scottopic: (the future baby.)
So now, the ideas of how the movie was produced, and trivial details which are worth noting in a cinematic sense have been discussed to a good degree.

Here's why I think the movie beat the book.

The movie was updated to reflect modern times more, plus a bit more acknowledgement to science -- London wouldn't have survived a nuclear holocaust, less humanity would have survived a nuclear winter and plus -- the fear of these things has become less pervasive, less a part of our social landscape. But Terrorism! Bio-chemical weaponry! Ah, there you go. In the post-9/11 world (Creative Loafing, the local rag which usually leans more to the left, actually called the movie "naive in the post-9/11 world". WTF?), worldwide catastrophe is less of a focus that targeted attacks on civilian innocents.

While walking out, my friend Byron mentioned:
"People will say that it's not about the Bush Administration, and isn't...but it is!"
Yes, the book was written about the Thatcher admin, and in the 80's, so duh - not directly about Bush. And like them or not, the Wachowski Bros. probably didn't plan on being the sci-fi Michael Moores and want to call out a particular figure or singular group. A broader picture was desired, and was painted. It just so happens certain groups are well inside the confines of the canvas. Ok, maybe near the center of it. In a way, the message was made more timeless.

The love angle slightly weakened the iconic status, as did much to 'humanize' V, but that sort of thing is always an easy, cheap shot for me. It was the parts where I recognized more of Hugo Weaving's voice, which I like. He was a man-idea, and the man would die. Bits may fall under "I'd have done it differently", but it wasn't offensive to me. I have a strong, perhaps overdeveloped, ability to suspend disbelief, I admit.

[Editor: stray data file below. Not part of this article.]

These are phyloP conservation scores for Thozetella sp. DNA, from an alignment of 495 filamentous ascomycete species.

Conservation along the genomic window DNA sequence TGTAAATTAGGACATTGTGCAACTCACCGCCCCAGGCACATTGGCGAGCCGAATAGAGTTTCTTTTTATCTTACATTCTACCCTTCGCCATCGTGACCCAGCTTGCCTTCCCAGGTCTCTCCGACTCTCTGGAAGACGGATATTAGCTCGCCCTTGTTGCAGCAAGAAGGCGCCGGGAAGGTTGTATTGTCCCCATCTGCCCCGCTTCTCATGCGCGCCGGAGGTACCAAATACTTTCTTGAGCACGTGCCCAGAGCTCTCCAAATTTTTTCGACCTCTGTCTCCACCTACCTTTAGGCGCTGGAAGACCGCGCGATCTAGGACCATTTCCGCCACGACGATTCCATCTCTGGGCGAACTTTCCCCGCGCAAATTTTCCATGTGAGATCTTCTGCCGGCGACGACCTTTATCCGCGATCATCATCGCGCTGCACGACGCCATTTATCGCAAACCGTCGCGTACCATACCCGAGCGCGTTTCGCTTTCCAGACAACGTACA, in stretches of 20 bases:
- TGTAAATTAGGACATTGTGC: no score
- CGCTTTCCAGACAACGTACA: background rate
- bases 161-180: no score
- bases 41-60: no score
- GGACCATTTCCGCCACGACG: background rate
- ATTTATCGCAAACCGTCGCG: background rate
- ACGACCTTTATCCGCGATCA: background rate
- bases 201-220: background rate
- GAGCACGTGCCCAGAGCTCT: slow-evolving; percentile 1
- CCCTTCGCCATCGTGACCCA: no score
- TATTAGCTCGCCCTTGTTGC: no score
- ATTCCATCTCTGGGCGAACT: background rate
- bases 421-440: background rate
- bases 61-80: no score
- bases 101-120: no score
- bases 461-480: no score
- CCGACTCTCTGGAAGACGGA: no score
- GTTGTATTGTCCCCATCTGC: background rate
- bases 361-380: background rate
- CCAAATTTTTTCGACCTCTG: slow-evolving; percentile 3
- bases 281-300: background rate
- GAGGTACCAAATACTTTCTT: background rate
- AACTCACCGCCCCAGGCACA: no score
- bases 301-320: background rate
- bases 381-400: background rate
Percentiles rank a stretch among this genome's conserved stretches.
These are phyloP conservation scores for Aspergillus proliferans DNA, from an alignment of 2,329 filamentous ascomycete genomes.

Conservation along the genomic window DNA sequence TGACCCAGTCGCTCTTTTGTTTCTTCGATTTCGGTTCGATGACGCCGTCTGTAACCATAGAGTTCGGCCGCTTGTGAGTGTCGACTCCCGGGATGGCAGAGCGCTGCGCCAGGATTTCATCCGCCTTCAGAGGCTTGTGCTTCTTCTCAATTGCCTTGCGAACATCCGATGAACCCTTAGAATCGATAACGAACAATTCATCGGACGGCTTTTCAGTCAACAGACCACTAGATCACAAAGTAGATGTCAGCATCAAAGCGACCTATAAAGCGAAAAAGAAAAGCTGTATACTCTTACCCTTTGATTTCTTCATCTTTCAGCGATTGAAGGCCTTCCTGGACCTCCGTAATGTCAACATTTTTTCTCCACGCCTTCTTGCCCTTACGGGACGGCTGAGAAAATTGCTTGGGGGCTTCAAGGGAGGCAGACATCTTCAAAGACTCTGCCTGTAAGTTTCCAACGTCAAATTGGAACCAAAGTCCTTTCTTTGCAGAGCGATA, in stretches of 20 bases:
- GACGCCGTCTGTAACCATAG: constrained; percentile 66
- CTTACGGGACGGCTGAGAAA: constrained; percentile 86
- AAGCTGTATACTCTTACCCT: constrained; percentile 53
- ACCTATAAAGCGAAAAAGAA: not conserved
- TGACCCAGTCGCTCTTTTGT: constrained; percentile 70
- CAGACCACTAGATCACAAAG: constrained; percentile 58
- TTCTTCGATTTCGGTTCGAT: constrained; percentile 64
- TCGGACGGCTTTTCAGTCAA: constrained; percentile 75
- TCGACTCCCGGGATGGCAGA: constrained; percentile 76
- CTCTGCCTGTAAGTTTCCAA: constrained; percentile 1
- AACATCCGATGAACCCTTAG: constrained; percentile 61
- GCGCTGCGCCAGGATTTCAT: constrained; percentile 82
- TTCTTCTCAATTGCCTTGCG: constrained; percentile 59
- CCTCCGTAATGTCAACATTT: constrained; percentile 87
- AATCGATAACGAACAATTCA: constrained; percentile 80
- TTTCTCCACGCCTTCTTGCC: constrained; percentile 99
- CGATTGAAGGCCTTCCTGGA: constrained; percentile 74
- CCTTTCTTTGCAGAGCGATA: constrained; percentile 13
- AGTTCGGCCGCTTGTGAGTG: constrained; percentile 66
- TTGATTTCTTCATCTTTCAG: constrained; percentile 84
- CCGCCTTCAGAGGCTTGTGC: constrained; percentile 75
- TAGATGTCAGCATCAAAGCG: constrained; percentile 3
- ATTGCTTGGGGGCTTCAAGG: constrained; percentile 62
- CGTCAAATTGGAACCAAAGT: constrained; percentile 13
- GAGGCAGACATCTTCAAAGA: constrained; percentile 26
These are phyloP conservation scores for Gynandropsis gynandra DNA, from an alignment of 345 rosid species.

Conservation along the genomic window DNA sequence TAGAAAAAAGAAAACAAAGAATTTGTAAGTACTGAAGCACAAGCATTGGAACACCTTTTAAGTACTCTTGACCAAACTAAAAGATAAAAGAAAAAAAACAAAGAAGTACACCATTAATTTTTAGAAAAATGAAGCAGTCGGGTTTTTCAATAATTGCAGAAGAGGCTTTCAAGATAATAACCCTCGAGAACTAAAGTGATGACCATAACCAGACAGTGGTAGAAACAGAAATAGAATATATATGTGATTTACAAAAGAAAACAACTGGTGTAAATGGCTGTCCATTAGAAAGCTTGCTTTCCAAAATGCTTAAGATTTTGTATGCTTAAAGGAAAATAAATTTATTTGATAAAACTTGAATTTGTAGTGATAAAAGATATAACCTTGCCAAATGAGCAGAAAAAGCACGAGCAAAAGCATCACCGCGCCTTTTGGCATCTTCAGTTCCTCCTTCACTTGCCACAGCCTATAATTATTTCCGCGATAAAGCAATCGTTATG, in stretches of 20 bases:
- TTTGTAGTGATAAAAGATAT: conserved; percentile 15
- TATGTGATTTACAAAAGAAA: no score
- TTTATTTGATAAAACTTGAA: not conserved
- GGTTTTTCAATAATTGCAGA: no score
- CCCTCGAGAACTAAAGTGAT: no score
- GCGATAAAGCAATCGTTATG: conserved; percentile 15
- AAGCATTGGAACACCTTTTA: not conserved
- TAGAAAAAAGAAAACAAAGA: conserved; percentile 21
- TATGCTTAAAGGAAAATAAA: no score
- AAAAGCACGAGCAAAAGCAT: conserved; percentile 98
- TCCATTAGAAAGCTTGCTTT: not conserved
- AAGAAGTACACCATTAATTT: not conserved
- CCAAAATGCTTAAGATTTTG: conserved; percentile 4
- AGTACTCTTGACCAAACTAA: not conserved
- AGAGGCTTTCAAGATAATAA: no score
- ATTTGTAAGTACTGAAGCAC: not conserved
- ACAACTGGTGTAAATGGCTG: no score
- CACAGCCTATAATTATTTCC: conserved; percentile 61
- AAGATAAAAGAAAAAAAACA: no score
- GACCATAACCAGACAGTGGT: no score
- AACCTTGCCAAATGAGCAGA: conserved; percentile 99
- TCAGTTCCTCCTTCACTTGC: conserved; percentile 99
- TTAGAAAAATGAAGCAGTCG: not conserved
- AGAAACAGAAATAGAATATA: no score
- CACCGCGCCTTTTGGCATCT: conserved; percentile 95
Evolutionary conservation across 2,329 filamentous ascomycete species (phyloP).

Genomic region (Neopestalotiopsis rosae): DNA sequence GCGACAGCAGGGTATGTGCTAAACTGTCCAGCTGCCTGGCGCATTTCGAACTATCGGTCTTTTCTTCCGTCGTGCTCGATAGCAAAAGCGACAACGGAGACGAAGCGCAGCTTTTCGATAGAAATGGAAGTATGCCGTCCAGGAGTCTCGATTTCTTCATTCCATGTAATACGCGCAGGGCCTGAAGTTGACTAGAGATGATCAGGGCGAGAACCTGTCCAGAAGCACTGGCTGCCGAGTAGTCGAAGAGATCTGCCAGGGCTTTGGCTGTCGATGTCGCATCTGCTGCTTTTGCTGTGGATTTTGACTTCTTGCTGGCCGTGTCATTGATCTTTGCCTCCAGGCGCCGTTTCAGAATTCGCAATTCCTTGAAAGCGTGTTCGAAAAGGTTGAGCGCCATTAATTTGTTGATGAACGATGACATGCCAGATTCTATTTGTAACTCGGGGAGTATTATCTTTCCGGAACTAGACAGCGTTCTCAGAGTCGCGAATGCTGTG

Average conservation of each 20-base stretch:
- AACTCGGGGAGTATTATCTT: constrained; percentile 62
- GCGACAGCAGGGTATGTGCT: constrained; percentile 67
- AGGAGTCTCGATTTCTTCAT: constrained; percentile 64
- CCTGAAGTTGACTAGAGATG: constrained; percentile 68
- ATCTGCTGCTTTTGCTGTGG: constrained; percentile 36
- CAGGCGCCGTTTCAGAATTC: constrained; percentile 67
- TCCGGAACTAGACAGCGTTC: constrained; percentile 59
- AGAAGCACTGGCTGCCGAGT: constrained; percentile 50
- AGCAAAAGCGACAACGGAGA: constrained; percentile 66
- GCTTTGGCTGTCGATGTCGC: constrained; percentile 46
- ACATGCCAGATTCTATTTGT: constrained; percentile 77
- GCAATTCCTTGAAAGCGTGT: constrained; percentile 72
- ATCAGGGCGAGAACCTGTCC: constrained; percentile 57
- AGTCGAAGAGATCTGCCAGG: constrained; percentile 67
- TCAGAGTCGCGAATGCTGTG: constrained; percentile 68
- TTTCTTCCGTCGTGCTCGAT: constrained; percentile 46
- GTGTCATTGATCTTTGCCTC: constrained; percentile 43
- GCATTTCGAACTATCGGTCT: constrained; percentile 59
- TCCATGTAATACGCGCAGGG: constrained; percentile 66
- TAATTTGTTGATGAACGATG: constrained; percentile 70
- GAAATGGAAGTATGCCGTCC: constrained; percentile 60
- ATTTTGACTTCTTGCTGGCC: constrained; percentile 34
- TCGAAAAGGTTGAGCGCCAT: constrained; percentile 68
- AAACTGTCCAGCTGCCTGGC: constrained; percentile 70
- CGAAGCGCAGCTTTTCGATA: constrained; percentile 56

The phrasing became more relevant in current conditions -- even I don't want to go off so much on the current presidential administration as the entire system which colludes to vary from "Really Fucking Bad" to "Pretty Fucking Bad", and asks that even progressives accept "Pretty Fucking Bad" as something they can live with. The book pushed this well, but went for Anarchy in the sense of lack of community governance. On the other hand, the movie went for individual autonomy and choice -- people must have means to arbitrate and interact as a community, but it should be their choice. This was the lesson in the Masked Masses at the end, who then all remove their masks, revealing each individual - whether they had died in the course of the story or not - watching the new era dawn.

With the ending, it was more fitting by not showing Evie as picking up the literal Mask. The destruction of the totalitarian government meant, as was said in V's demise, that V was no longer needed. V died, the people unmask, it's the new world. It felt more polished, more finished, less in need of an unspoken sequel. Most good movies make me want them to continue the story, but this was finished off so wasn't needed.

That's the internal reasons why I thought it was a better movie.

The external are more relevant.
No, we don't have a situation identical to the one in the movie, but really - how close do we need to be?